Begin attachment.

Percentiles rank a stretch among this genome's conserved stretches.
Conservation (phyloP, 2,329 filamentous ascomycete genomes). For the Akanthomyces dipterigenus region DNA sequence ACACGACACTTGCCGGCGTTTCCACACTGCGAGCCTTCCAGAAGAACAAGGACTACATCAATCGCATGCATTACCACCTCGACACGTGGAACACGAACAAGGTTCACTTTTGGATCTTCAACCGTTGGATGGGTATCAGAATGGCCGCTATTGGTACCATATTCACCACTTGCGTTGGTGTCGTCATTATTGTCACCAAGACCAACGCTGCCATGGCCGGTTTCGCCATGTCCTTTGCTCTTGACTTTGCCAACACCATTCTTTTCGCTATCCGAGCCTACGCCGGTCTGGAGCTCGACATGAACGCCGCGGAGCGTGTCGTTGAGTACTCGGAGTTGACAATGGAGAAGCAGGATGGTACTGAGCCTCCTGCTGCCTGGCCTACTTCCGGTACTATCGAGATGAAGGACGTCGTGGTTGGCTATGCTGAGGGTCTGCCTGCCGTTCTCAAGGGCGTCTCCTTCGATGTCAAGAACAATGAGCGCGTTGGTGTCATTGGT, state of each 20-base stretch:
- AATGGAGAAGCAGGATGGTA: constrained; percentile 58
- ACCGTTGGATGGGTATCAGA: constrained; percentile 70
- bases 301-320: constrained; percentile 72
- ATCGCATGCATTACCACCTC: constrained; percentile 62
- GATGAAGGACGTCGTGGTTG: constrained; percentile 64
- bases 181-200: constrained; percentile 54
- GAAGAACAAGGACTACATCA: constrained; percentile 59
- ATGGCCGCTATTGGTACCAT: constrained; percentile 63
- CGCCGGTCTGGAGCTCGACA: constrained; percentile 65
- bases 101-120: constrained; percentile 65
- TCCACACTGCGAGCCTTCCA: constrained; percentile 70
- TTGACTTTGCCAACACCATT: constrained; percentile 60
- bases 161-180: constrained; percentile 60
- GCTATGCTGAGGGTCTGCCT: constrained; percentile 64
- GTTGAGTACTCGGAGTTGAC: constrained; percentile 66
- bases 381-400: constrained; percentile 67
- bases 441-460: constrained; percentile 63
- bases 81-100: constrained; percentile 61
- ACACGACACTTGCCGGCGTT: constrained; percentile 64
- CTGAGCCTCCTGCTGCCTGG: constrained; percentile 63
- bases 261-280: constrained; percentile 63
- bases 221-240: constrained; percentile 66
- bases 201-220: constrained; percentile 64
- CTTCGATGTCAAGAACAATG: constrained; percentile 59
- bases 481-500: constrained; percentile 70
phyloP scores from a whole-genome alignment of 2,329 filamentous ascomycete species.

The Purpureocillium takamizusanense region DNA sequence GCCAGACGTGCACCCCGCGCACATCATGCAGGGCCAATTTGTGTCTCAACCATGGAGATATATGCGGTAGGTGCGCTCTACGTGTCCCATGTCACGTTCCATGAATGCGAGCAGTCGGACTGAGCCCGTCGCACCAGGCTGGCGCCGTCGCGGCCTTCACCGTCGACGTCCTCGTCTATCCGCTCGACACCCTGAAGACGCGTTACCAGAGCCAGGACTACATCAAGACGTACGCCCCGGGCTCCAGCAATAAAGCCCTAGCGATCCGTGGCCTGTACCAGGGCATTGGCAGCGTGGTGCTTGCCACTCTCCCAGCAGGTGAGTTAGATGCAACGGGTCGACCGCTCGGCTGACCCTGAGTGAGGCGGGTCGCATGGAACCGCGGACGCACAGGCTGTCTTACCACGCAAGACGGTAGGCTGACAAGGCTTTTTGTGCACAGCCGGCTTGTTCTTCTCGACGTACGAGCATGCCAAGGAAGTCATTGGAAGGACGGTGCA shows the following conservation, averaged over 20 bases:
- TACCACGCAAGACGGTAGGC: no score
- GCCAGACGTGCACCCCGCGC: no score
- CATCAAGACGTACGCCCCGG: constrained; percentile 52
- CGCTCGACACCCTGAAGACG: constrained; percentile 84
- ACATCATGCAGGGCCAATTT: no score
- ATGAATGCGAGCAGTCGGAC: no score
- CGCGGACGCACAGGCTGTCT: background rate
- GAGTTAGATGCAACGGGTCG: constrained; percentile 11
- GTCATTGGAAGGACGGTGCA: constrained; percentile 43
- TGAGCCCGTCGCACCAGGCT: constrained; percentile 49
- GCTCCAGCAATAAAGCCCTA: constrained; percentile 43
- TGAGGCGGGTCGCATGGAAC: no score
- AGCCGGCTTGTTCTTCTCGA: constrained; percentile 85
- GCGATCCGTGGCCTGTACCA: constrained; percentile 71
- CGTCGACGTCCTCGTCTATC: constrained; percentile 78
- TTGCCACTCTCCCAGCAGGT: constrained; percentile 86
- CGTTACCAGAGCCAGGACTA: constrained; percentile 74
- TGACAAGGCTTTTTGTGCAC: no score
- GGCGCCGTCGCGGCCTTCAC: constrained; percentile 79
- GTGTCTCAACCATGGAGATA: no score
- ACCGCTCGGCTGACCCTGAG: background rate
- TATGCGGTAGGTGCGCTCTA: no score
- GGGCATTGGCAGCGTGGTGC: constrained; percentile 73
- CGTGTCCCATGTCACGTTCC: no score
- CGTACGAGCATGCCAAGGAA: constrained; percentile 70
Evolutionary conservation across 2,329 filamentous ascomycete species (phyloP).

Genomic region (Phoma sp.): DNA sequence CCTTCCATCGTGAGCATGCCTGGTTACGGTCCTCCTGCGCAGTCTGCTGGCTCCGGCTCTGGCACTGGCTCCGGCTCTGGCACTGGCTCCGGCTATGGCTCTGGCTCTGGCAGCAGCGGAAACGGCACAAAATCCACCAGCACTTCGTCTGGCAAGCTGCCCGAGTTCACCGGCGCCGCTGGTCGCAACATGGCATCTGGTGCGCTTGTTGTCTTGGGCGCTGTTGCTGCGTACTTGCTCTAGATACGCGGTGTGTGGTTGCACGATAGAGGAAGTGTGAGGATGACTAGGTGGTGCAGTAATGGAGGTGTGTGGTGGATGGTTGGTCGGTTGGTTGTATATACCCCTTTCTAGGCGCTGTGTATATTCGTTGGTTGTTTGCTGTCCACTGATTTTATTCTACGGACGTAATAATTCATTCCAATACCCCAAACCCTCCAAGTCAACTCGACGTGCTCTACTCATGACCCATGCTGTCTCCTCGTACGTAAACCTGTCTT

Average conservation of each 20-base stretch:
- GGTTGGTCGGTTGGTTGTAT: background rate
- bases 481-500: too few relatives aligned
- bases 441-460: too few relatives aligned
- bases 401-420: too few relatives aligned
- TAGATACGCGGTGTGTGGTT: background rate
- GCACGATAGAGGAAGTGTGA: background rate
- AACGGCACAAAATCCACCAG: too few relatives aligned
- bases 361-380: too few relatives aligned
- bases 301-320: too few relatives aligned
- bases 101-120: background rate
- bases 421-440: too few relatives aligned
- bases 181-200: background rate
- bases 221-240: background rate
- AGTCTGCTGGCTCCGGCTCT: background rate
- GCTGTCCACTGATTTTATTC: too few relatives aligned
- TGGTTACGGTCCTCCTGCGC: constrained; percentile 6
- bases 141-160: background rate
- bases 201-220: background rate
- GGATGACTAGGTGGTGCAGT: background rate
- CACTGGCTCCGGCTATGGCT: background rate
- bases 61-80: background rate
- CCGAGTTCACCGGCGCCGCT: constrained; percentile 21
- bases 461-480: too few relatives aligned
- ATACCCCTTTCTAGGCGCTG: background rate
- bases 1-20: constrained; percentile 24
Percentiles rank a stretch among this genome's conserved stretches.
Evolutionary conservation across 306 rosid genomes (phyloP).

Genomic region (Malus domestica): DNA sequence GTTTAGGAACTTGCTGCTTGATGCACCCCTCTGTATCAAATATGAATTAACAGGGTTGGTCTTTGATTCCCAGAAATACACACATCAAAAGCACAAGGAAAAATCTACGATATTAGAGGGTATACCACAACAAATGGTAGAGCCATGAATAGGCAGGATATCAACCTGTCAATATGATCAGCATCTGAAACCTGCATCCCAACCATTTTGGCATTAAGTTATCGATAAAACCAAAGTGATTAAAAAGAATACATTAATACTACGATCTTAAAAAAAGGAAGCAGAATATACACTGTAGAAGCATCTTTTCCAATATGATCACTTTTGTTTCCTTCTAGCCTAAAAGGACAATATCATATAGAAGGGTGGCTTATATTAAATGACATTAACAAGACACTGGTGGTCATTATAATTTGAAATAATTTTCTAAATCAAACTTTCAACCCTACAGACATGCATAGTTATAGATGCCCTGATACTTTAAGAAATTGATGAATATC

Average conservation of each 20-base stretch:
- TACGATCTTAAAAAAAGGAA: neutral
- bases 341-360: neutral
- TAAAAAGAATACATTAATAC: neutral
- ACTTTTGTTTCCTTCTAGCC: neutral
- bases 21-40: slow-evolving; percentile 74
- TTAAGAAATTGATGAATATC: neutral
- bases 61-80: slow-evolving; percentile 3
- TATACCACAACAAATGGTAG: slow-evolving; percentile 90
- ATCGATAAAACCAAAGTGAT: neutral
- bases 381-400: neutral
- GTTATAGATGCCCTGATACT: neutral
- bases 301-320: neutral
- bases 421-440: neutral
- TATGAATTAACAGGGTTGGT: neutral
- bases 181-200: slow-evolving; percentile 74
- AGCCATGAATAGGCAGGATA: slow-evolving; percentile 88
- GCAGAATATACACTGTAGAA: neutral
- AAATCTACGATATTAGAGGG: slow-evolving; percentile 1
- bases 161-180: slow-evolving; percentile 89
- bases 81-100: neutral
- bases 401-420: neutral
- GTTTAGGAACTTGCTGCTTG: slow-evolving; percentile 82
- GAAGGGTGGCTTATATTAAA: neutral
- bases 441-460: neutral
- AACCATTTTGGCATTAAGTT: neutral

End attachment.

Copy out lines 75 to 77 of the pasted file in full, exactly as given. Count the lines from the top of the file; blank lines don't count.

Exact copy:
- bases 201-220: background rate
- GGATGACTAGGTGGTGCAGT: background rate
- CACTGGCTCCGGCTATGGCT: background rate